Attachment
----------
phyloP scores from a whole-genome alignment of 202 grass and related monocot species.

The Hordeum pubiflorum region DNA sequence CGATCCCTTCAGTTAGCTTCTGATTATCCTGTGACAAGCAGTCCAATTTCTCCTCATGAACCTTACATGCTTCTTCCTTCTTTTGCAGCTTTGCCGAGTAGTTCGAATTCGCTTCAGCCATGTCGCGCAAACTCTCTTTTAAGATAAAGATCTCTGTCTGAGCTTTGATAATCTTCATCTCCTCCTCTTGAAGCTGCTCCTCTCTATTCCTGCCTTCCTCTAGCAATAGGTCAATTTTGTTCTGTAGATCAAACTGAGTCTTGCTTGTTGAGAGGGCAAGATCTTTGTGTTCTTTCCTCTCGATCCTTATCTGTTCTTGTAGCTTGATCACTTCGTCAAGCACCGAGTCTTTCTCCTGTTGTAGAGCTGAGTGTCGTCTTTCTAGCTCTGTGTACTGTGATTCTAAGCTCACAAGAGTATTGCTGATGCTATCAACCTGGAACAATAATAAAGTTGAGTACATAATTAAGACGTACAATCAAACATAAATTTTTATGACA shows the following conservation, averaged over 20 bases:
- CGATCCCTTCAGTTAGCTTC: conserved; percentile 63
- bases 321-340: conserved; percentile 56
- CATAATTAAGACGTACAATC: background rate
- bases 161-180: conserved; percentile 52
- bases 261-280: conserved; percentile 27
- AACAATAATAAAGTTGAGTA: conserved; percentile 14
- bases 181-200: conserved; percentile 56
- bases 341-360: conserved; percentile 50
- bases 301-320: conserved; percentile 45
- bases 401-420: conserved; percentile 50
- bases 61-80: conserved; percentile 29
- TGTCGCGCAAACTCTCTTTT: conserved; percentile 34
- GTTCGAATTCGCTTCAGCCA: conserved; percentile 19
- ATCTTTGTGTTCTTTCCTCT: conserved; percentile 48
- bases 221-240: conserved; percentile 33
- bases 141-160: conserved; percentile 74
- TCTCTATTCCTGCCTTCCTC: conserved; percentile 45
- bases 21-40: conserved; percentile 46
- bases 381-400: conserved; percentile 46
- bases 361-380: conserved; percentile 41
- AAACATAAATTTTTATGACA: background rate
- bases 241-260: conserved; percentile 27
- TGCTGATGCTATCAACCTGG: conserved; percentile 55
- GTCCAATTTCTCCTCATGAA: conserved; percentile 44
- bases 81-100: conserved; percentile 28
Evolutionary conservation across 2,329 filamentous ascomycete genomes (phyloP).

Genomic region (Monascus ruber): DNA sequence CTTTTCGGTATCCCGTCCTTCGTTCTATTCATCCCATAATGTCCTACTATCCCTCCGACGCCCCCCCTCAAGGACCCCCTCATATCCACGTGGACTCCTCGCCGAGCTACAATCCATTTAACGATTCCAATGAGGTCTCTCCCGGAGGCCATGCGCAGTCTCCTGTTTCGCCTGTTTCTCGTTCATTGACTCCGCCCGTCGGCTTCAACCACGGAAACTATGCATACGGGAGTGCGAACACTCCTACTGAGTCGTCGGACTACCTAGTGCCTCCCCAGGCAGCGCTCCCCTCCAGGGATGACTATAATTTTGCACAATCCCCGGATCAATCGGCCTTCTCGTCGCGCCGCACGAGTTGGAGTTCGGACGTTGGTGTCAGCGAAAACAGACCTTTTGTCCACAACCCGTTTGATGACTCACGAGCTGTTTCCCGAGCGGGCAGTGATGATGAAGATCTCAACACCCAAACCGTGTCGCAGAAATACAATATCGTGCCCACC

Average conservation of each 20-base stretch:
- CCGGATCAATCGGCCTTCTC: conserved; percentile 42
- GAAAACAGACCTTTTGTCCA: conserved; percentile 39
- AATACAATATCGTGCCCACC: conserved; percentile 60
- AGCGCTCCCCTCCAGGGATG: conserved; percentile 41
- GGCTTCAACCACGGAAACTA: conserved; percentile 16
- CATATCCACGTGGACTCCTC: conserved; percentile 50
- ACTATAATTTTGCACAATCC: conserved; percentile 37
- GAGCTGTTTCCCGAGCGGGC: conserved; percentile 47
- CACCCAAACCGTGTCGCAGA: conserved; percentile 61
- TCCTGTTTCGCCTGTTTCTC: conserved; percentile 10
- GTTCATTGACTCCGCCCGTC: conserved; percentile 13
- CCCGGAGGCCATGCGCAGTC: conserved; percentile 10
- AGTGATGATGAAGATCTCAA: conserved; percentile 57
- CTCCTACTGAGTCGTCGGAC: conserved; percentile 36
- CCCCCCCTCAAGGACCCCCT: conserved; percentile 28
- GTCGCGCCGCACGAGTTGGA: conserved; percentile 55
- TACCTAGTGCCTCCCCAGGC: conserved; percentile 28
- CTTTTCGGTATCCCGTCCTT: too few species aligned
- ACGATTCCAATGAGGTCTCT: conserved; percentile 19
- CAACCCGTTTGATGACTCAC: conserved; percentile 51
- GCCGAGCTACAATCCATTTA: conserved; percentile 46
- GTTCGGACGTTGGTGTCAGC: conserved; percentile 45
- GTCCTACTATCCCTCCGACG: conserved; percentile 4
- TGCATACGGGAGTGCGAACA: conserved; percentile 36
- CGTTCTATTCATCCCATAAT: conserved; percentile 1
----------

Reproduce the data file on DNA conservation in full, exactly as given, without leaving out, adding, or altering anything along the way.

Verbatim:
phyloP scores from a whole-genome alignment of 202 grass and related monocot species.

The Hordeum pubiflorum region DNA sequence CGATCCCTTCAGTTAGCTTCTGATTATCCTGTGACAAGCAGTCCAATTTCTCCTCATGAACCTTACATGCTTCTTCCTTCTTTTGCAGCTTTGCCGAGTAGTTCGAATTCGCTTCAGCCATGTCGCGCAAACTCTCTTTTAAGATAAAGATCTCTGTCTGAGCTTTGATAATCTTCATCTCCTCCTCTTGAAGCTGCTCCTCTCTATTCCTGCCTTCCTCTAGCAATAGGTCAATTTTGTTCTGTAGATCAAACTGAGTCTTGCTTGTTGAGAGGGCAAGATCTTTGTGTTCTTTCCTCTCGATCCTTATCTGTTCTTGTAGCTTGATCACTTCGTCAAGCACCGAGTCTTTCTCCTGTTGTAGAGCTGAGTGTCGTCTTTCTAGCTCTGTGTACTGTGATTCTAAGCTCACAAGAGTATTGCTGATGCTATCAACCTGGAACAATAATAAAGTTGAGTACATAATTAAGACGTACAATCAAACATAAATTTTTATGACA shows the following conservation, averaged over 20 bases:
- CGATCCCTTCAGTTAGCTTC: conserved; percentile 63
- bases 321-340: conserved; percentile 56
- CATAATTAAGACGTACAATC: background rate
- bases 161-180: conserved; percentile 52
- bases 261-280: conserved; percentile 27
- AACAATAATAAAGTTGAGTA: conserved; percentile 14
- bases 181-200: conserved; percentile 56
- bases 341-360: conserved; percentile 50
- bases 301-320: conserved; percentile 45
- bases 401-420: conserved; percentile 50
- bases 61-80: conserved; percentile 29
- TGTCGCGCAAACTCTCTTTT: conserved; percentile 34
- GTTCGAATTCGCTTCAGCCA: conserved; percentile 19
- ATCTTTGTGTTCTTTCCTCT: conserved; percentile 48
- bases 221-240: conserved; percentile 33
- bases 141-160: conserved; percentile 74
- TCTCTATTCCTGCCTTCCTC: conserved; percentile 45
- bases 21-40: conserved; percentile 46
- bases 381-400: conserved; percentile 46
- bases 361-380: conserved; percentile 41
- AAACATAAATTTTTATGACA: background rate
- bases 241-260: conserved; percentile 27
- TGCTGATGCTATCAACCTGG: conserved; percentile 55
- GTCCAATTTCTCCTCATGAA: conserved; percentile 44
- bases 81-100: conserved; percentile 28
Evolutionary conservation across 2,329 filamentous ascomycete genomes (phyloP).

Genomic region (Monascus ruber): DNA sequence CTTTTCGGTATCCCGTCCTTCGTTCTATTCATCCCATAATGTCCTACTATCCCTCCGACGCCCCCCCTCAAGGACCCCCTCATATCCACGTGGACTCCTCGCCGAGCTACAATCCATTTAACGATTCCAATGAGGTCTCTCCCGGAGGCCATGCGCAGTCTCCTGTTTCGCCTGTTTCTCGTTCATTGACTCCGCCCGTCGGCTTCAACCACGGAAACTATGCATACGGGAGTGCGAACACTCCTACTGAGTCGTCGGACTACCTAGTGCCTCCCCAGGCAGCGCTCCCCTCCAGGGATGACTATAATTTTGCACAATCCCCGGATCAATCGGCCTTCTCGTCGCGCCGCACGAGTTGGAGTTCGGACGTTGGTGTCAGCGAAAACAGACCTTTTGTCCACAACCCGTTTGATGACTCACGAGCTGTTTCCCGAGCGGGCAGTGATGATGAAGATCTCAACACCCAAACCGTGTCGCAGAAATACAATATCGTGCCCACC

Average conservation of each 20-base stretch:
- CCGGATCAATCGGCCTTCTC: conserved; percentile 42
- GAAAACAGACCTTTTGTCCA: conserved; percentile 39
- AATACAATATCGTGCCCACC: conserved; percentile 60
- AGCGCTCCCCTCCAGGGATG: conserved; percentile 41
- GGCTTCAACCACGGAAACTA: conserved; percentile 16
- CATATCCACGTGGACTCCTC: conserved; percentile 50
- ACTATAATTTTGCACAATCC: conserved; percentile 37
- GAGCTGTTTCCCGAGCGGGC: conserved; percentile 47
- CACCCAAACCGTGTCGCAGA: conserved; percentile 61
- TCCTGTTTCGCCTGTTTCTC: conserved; percentile 10
- GTTCATTGACTCCGCCCGTC: conserved; percentile 13
- CCCGGAGGCCATGCGCAGTC: conserved; percentile 10
- AGTGATGATGAAGATCTCAA: conserved; percentile 57
- CTCCTACTGAGTCGTCGGAC: conserved; percentile 36
- CCCCCCCTCAAGGACCCCCT: conserved; percentile 28
- GTCGCGCCGCACGAGTTGGA: conserved; percentile 55
- TACCTAGTGCCTCCCCAGGC: conserved; percentile 28
- CTTTTCGGTATCCCGTCCTT: too few species aligned
- ACGATTCCAATGAGGTCTCT: conserved; percentile 19
- CAACCCGTTTGATGACTCAC: conserved; percentile 51
- GCCGAGCTACAATCCATTTA: conserved; percentile 46
- GTTCGGACGTTGGTGTCAGC: conserved; percentile 45
- GTCCTACTATCCCTCCGACG: conserved; percentile 4
- TGCATACGGGAGTGCGAACA: conserved; percentile 36
- CGTTCTATTCATCCCATAAT: conserved; percentile 1